MONTREAL — The strike at the country’s biggest railway has entered its fourth day with no resolution in sight as round-the-clock negotiations continue under the watch of federal mediators.
The Teamsters union says that “no substantive progress has been made” since 3,200 workers hit the picket lines early Tuesday morning.
The union claims Quebec’s propane shortage “appears to be largely manufactured” by Canadian National Railway Co. amid rising pressure from industry and Prairie premiers to reconvene Parliament ahead of schedule and pass back-to-work legislation.
Premier Francois Legault said yesterday the province is days away from running out of propane, which heats hospitals and nursing homes and fuels operations in agriculture and mining.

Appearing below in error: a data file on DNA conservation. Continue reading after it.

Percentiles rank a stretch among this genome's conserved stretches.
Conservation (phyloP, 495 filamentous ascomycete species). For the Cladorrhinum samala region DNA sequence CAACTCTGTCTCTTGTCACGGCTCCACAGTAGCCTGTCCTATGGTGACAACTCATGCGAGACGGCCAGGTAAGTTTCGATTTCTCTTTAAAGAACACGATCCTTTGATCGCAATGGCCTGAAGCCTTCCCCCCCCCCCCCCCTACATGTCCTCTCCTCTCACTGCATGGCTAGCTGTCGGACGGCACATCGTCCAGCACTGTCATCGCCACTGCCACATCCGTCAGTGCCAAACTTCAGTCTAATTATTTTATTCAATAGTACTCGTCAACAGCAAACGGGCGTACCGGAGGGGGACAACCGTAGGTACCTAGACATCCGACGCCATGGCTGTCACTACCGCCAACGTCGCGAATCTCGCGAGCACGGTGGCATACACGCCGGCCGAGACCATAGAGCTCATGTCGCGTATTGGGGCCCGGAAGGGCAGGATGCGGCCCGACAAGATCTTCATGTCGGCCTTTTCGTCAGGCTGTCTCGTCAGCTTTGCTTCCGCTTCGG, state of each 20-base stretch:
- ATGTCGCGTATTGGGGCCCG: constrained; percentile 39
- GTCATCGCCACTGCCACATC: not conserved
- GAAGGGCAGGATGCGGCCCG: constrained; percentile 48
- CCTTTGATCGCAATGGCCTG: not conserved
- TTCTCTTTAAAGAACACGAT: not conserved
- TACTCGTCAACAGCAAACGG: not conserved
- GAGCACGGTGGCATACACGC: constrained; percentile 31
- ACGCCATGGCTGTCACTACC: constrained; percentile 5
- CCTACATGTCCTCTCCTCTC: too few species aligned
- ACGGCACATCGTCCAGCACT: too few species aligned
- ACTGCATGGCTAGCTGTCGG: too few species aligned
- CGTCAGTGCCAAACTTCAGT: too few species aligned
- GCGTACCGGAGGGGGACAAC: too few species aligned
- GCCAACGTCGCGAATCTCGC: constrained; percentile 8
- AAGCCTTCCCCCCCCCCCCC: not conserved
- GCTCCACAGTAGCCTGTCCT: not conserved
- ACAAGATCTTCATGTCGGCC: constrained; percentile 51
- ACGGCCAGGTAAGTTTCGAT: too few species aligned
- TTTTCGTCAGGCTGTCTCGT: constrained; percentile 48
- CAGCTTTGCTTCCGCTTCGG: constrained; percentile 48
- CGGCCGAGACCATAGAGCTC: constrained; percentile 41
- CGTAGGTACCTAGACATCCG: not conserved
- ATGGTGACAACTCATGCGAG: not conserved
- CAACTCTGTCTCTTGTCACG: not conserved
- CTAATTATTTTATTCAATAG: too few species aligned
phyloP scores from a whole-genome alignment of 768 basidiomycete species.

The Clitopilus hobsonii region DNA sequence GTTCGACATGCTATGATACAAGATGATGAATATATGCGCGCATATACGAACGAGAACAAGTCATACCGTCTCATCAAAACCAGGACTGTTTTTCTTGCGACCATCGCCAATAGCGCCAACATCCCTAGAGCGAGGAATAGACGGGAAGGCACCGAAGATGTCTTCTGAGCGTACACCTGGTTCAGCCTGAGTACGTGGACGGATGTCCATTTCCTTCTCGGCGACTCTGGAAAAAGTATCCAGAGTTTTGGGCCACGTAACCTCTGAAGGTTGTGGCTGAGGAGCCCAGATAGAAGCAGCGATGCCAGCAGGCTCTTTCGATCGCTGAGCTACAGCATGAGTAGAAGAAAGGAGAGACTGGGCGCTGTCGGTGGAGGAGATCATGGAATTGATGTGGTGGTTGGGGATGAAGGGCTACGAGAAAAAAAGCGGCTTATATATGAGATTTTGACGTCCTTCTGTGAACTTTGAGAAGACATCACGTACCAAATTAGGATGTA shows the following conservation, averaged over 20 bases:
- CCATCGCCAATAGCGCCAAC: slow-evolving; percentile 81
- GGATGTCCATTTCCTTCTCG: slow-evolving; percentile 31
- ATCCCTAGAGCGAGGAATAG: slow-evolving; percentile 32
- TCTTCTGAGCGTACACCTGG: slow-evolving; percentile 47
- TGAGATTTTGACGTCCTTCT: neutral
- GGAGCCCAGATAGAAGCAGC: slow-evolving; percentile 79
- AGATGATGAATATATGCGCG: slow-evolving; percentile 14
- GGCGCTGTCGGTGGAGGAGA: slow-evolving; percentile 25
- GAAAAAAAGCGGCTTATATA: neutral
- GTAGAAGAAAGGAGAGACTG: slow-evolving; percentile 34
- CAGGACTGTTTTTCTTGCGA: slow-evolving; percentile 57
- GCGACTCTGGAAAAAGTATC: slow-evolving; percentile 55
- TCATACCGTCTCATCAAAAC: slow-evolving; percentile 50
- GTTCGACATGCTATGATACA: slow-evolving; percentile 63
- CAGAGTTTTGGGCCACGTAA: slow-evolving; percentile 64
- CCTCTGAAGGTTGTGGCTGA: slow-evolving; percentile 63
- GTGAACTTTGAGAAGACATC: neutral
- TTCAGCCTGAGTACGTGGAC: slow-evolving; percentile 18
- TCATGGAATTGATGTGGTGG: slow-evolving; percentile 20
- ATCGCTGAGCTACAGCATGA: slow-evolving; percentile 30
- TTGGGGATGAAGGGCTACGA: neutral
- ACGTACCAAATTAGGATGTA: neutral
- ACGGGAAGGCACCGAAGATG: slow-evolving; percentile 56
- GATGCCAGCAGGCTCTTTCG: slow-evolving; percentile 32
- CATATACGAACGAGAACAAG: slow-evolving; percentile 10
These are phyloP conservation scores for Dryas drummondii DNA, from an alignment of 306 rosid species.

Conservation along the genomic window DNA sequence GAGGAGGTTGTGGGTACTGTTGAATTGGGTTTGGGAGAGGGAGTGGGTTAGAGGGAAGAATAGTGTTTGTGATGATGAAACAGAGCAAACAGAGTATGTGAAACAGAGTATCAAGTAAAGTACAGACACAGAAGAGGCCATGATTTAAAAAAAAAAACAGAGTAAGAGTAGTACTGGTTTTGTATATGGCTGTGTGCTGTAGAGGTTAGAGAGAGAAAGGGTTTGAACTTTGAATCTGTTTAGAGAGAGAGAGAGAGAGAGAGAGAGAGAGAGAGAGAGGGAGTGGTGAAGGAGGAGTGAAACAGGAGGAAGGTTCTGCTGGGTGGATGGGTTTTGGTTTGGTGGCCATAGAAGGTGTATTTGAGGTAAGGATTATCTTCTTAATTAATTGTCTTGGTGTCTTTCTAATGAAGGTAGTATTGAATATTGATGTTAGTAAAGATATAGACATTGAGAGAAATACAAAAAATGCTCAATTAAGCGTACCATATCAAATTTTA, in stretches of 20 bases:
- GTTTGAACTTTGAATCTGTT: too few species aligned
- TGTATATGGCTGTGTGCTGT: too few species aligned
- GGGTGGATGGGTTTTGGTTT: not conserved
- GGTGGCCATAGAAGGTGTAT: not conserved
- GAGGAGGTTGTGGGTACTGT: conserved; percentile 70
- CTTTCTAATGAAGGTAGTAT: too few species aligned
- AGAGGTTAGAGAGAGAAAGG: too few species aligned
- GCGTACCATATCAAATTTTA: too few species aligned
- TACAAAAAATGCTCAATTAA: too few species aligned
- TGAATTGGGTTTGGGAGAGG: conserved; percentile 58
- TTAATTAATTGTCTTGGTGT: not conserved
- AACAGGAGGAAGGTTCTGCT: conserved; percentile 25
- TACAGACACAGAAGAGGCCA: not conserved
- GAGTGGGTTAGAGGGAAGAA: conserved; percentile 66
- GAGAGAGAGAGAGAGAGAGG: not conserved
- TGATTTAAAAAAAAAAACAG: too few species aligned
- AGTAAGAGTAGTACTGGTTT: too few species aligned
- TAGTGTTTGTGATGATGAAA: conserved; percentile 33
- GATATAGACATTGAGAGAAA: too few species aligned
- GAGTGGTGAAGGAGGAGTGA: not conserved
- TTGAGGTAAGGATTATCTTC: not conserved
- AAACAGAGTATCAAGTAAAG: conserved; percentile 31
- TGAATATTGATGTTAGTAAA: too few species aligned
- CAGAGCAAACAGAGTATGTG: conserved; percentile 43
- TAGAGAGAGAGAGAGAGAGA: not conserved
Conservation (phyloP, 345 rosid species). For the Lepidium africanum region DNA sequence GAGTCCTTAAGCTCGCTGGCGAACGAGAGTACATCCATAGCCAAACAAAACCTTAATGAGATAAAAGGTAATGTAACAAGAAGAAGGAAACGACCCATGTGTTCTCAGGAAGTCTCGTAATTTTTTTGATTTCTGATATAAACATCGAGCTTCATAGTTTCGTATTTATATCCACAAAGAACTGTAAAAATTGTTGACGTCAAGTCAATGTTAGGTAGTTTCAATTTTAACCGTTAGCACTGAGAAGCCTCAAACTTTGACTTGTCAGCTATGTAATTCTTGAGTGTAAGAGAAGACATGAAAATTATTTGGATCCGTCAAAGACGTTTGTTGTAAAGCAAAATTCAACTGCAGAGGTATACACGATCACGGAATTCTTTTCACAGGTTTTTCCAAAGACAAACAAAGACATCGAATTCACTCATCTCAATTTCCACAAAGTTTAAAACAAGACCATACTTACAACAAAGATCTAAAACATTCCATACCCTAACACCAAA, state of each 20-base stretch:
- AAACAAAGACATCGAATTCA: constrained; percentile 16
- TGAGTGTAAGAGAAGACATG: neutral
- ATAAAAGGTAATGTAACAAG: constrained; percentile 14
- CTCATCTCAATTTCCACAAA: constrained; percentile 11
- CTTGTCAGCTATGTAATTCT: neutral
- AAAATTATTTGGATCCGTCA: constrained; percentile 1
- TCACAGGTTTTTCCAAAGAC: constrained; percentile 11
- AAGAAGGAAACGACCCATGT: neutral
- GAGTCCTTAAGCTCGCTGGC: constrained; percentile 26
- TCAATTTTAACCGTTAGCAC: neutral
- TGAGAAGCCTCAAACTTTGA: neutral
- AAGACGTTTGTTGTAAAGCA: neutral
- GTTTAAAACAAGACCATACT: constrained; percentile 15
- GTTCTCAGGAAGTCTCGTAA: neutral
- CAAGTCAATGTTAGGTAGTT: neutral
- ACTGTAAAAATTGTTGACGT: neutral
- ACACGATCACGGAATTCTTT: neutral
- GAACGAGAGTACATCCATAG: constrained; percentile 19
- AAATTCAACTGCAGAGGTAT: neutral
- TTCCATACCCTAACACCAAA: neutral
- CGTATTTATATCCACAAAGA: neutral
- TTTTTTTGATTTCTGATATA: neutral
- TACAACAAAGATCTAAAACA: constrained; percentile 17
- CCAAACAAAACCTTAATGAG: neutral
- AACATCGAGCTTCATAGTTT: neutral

The Teamsters Canada Rail Conference says CN’s decision to transport freight other than propane using employees who remain on the job “is a business decision.”
CN Rail is rejecting the union’s claim that the strike concerns workplace health and safety, suggesting instead that it revolves around worker compensation.
CN says it has offered to enter into binding arbitration, with a neutral arbitrator chosen by the parties or appointed by the federal government.